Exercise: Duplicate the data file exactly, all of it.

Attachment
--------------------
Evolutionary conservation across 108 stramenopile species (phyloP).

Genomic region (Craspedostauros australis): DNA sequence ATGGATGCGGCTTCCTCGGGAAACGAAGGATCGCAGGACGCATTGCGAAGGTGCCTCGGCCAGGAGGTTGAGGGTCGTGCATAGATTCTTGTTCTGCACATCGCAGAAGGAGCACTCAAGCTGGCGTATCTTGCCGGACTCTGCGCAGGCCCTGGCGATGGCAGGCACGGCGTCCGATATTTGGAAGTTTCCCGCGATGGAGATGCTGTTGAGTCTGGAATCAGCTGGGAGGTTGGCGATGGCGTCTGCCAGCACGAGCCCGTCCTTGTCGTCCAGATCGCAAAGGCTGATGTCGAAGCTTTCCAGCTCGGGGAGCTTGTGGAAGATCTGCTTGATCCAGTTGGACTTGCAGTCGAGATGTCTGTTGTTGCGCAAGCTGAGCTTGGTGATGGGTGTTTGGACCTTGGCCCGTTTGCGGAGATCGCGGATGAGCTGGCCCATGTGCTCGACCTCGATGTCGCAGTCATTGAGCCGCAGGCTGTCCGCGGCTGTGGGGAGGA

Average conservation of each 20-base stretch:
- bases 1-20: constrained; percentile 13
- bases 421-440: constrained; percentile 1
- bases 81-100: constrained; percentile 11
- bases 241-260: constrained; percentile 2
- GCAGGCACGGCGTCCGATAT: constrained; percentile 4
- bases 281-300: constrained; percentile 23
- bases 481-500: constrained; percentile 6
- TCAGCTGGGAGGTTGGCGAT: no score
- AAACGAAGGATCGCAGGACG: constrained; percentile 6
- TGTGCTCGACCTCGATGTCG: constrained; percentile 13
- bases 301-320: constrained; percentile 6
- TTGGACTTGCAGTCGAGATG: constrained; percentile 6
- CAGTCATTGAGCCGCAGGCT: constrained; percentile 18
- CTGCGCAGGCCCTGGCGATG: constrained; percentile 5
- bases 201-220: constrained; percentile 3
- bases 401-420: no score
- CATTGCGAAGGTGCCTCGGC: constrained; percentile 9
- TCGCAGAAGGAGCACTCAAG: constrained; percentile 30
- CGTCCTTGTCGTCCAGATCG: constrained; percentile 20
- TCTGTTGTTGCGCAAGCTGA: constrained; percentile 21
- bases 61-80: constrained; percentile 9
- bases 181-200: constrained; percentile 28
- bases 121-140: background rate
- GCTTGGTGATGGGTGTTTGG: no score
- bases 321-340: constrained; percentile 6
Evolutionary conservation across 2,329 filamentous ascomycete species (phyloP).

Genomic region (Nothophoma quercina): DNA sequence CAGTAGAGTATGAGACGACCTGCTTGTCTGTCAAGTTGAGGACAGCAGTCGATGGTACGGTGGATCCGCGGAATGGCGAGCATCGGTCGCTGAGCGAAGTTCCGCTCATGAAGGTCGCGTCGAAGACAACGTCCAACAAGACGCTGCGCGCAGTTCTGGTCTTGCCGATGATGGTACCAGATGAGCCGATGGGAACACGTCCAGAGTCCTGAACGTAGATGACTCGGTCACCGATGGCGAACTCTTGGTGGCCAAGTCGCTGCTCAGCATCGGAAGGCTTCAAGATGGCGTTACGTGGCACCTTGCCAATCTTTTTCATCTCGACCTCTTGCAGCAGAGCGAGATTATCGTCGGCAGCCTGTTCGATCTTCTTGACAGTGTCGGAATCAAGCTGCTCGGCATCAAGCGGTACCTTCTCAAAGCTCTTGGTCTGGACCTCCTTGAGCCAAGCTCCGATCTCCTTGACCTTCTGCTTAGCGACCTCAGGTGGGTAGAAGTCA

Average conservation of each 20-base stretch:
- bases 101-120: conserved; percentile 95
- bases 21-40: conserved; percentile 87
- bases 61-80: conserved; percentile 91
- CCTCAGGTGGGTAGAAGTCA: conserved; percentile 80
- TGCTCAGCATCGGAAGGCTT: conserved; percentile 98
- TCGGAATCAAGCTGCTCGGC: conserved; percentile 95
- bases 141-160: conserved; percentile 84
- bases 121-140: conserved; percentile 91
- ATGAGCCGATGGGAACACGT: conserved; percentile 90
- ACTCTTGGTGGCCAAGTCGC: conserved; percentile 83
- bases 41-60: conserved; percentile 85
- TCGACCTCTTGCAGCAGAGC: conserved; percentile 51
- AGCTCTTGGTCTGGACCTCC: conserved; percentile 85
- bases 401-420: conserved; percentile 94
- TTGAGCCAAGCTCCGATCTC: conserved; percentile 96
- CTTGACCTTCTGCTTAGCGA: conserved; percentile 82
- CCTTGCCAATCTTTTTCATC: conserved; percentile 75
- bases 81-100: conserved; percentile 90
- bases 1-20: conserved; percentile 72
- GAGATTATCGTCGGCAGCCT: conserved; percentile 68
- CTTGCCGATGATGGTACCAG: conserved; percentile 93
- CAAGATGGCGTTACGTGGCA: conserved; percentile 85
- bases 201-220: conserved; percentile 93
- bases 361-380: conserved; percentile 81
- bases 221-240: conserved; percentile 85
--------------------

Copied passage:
Evolutionary conservation across 108 stramenopile species (phyloP).

Genomic region (Craspedostauros australis): DNA sequence ATGGATGCGGCTTCCTCGGGAAACGAAGGATCGCAGGACGCATTGCGAAGGTGCCTCGGCCAGGAGGTTGAGGGTCGTGCATAGATTCTTGTTCTGCACATCGCAGAAGGAGCACTCAAGCTGGCGTATCTTGCCGGACTCTGCGCAGGCCCTGGCGATGGCAGGCACGGCGTCCGATATTTGGAAGTTTCCCGCGATGGAGATGCTGTTGAGTCTGGAATCAGCTGGGAGGTTGGCGATGGCGTCTGCCAGCACGAGCCCGTCCTTGTCGTCCAGATCGCAAAGGCTGATGTCGAAGCTTTCCAGCTCGGGGAGCTTGTGGAAGATCTGCTTGATCCAGTTGGACTTGCAGTCGAGATGTCTGTTGTTGCGCAAGCTGAGCTTGGTGATGGGTGTTTGGACCTTGGCCCGTTTGCGGAGATCGCGGATGAGCTGGCCCATGTGCTCGACCTCGATGTCGCAGTCATTGAGCCGCAGGCTGTCCGCGGCTGTGGGGAGGA

Average conservation of each 20-base stretch:
- bases 1-20: constrained; percentile 13
- bases 421-440: constrained; percentile 1
- bases 81-100: constrained; percentile 11
- bases 241-260: constrained; percentile 2
- GCAGGCACGGCGTCCGATAT: constrained; percentile 4
- bases 281-300: constrained; percentile 23
- bases 481-500: constrained; percentile 6
- TCAGCTGGGAGGTTGGCGAT: no score
- AAACGAAGGATCGCAGGACG: constrained; percentile 6
- TGTGCTCGACCTCGATGTCG: constrained; percentile 13
- bases 301-320: constrained; percentile 6
- TTGGACTTGCAGTCGAGATG: constrained; percentile 6
- CAGTCATTGAGCCGCAGGCT: constrained; percentile 18
- CTGCGCAGGCCCTGGCGATG: constrained; percentile 5
- bases 201-220: constrained; percentile 3
- bases 401-420: no score
- CATTGCGAAGGTGCCTCGGC: constrained; percentile 9
- TCGCAGAAGGAGCACTCAAG: constrained; percentile 30
- CGTCCTTGTCGTCCAGATCG: constrained; percentile 20
- TCTGTTGTTGCGCAAGCTGA: constrained; percentile 21
- bases 61-80: constrained; percentile 9
- bases 181-200: constrained; percentile 28
- bases 121-140: background rate
- GCTTGGTGATGGGTGTTTGG: no score
- bases 321-340: constrained; percentile 6
Evolutionary conservation across 2,329 filamentous ascomycete species (phyloP).

Genomic region (Nothophoma quercina): DNA sequence CAGTAGAGTATGAGACGACCTGCTTGTCTGTCAAGTTGAGGACAGCAGTCGATGGTACGGTGGATCCGCGGAATGGCGAGCATCGGTCGCTGAGCGAAGTTCCGCTCATGAAGGTCGCGTCGAAGACAACGTCCAACAAGACGCTGCGCGCAGTTCTGGTCTTGCCGATGATGGTACCAGATGAGCCGATGGGAACACGTCCAGAGTCCTGAACGTAGATGACTCGGTCACCGATGGCGAACTCTTGGTGGCCAAGTCGCTGCTCAGCATCGGAAGGCTTCAAGATGGCGTTACGTGGCACCTTGCCAATCTTTTTCATCTCGACCTCTTGCAGCAGAGCGAGATTATCGTCGGCAGCCTGTTCGATCTTCTTGACAGTGTCGGAATCAAGCTGCTCGGCATCAAGCGGTACCTTCTCAAAGCTCTTGGTCTGGACCTCCTTGAGCCAAGCTCCGATCTCCTTGACCTTCTGCTTAGCGACCTCAGGTGGGTAGAAGTCA

Average conservation of each 20-base stretch:
- bases 101-120: conserved; percentile 95
- bases 21-40: conserved; percentile 87
- bases 61-80: conserved; percentile 91
- CCTCAGGTGGGTAGAAGTCA: conserved; percentile 80
- TGCTCAGCATCGGAAGGCTT: conserved; percentile 98
- TCGGAATCAAGCTGCTCGGC: conserved; percentile 95
- bases 141-160: conserved; percentile 84
- bases 121-140: conserved; percentile 91
- ATGAGCCGATGGGAACACGT: conserved; percentile 90
- ACTCTTGGTGGCCAAGTCGC: conserved; percentile 83
- bases 41-60: conserved; percentile 85
- TCGACCTCTTGCAGCAGAGC: conserved; percentile 51
- AGCTCTTGGTCTGGACCTCC: conserved; percentile 85
- bases 401-420: conserved; percentile 94
- TTGAGCCAAGCTCCGATCTC: conserved; percentile 96
- CTTGACCTTCTGCTTAGCGA: conserved; percentile 82
- CCTTGCCAATCTTTTTCATC: conserved; percentile 75
- bases 81-100: conserved; percentile 90
- bases 1-20: conserved; percentile 72
- GAGATTATCGTCGGCAGCCT: conserved; percentile 68
- CTTGCCGATGATGGTACCAG: conserved; percentile 93
- CAAGATGGCGTTACGTGGCA: conserved; percentile 85
- bases 201-220: conserved; percentile 93
- bases 361-380: conserved; percentile 81
- bases 221-240: conserved; percentile 85